Banking For Juveniles: Financial Jargon Confuses Readers, Study Finds

If you had trouble wading through Moby Dick as a kid don’t count on understanding emails from your bank.

The Herman Melville classic is easier to read than content from some banks, according to a new study by VisibleThread. 

It’s not clear who that reflects on more poorly — the banks or their customers. But it should scare copywriters.

In old-time journalism training, they taught us that most people had an 11 year-old reading level. That’s now up to age 13 — the study puts the average at 8th grade. Yet the bottom ten banks aim for a 10.8 grade level, which means age 15 or 16 — way too high.

The study mostly looks at web content, but the lessons can be applied to email, which often contains some of the same material. 

Harry Potter has the highest readability score: 72.8. Second is Moby Dick, with 57.9. The Harvard Law Review is at the bottom, with 30.

Here are the scores for banks:

  • Top 10 banks — 50 
  • Middle10 banks — 48.4
  • Bottom 10 banks — 40.5



What are they doing wrong?

One problem is complex language. Financial writing can be bogged down by hard-to-grasp jargon.

The phrase “bespoke-tracking-error-levels” makes us think of Groucho Marx’s line: “Why, a four-year-old child could understand this. Go out and find me a four-year-old child — I can’t make head or tail of it.” 

Give it the old syllable test: If there are too many syllables, find another word.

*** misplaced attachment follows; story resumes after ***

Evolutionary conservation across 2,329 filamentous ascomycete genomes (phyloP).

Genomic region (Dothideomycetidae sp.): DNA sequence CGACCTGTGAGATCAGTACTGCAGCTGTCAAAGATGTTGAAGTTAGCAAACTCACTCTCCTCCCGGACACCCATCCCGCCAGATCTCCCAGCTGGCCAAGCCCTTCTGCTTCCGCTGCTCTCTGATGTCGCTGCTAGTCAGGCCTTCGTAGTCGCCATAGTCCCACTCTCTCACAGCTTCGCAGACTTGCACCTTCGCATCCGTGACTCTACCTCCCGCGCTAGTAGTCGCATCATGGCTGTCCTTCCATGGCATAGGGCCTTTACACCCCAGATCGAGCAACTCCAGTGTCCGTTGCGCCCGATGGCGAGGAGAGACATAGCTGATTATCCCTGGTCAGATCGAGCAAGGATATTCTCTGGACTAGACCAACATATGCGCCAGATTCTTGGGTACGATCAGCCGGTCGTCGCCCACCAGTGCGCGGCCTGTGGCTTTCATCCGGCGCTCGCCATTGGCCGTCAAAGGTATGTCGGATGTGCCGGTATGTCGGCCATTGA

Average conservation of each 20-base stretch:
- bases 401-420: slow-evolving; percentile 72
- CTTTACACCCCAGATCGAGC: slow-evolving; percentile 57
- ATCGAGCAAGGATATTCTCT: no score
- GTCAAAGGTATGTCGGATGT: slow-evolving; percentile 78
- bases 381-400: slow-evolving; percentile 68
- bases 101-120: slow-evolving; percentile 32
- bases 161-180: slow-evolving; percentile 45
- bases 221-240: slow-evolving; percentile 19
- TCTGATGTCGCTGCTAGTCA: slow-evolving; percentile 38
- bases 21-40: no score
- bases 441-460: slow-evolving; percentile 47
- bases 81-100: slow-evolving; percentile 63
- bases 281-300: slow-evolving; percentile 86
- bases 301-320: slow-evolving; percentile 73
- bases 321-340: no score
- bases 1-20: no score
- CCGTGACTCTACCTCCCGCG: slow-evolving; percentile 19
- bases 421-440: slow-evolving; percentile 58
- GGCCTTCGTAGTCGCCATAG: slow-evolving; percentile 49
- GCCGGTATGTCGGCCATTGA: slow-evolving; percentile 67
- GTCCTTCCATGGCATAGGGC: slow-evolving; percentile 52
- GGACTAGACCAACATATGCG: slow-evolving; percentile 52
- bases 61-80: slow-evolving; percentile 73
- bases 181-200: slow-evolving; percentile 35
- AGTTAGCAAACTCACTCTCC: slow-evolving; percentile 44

Then there are sentences written in the passive voice. These convey an academic tone. Only 4% of your writing should be in the passive voice, the study says. But the average for banks is 9%.

Don’t hem and haw: Use direct verbs that get you right to the point. 

Next are long sentences. Again, any basic copywriting course will teach you that short sentences work best.

Take this 41-word example:

Consider a home equity line of credit (HELOC) when you want to finance purchases or consolidate debt, with easy access to funds, no prepayment penalty, and no minimum credit score, if your current credit history of paying bills is as agreed.

The authors rewrite it this way:

Consider a home equity line of credit (HELOC) when you want to finance purchases or consolidate debt. You can access funds with no prepayment penalty. And once we review your current credit history, you need no minimum credit score.

The result of the bad writing? Declining trust and loyalty, the study states.   

That said, we know people who can get to the bottom of any banking statement. And they probably never even look at Harry Potter.

VisibleThread analyzed nearly 5,000 bank web pages and more than 2.9 million words. 

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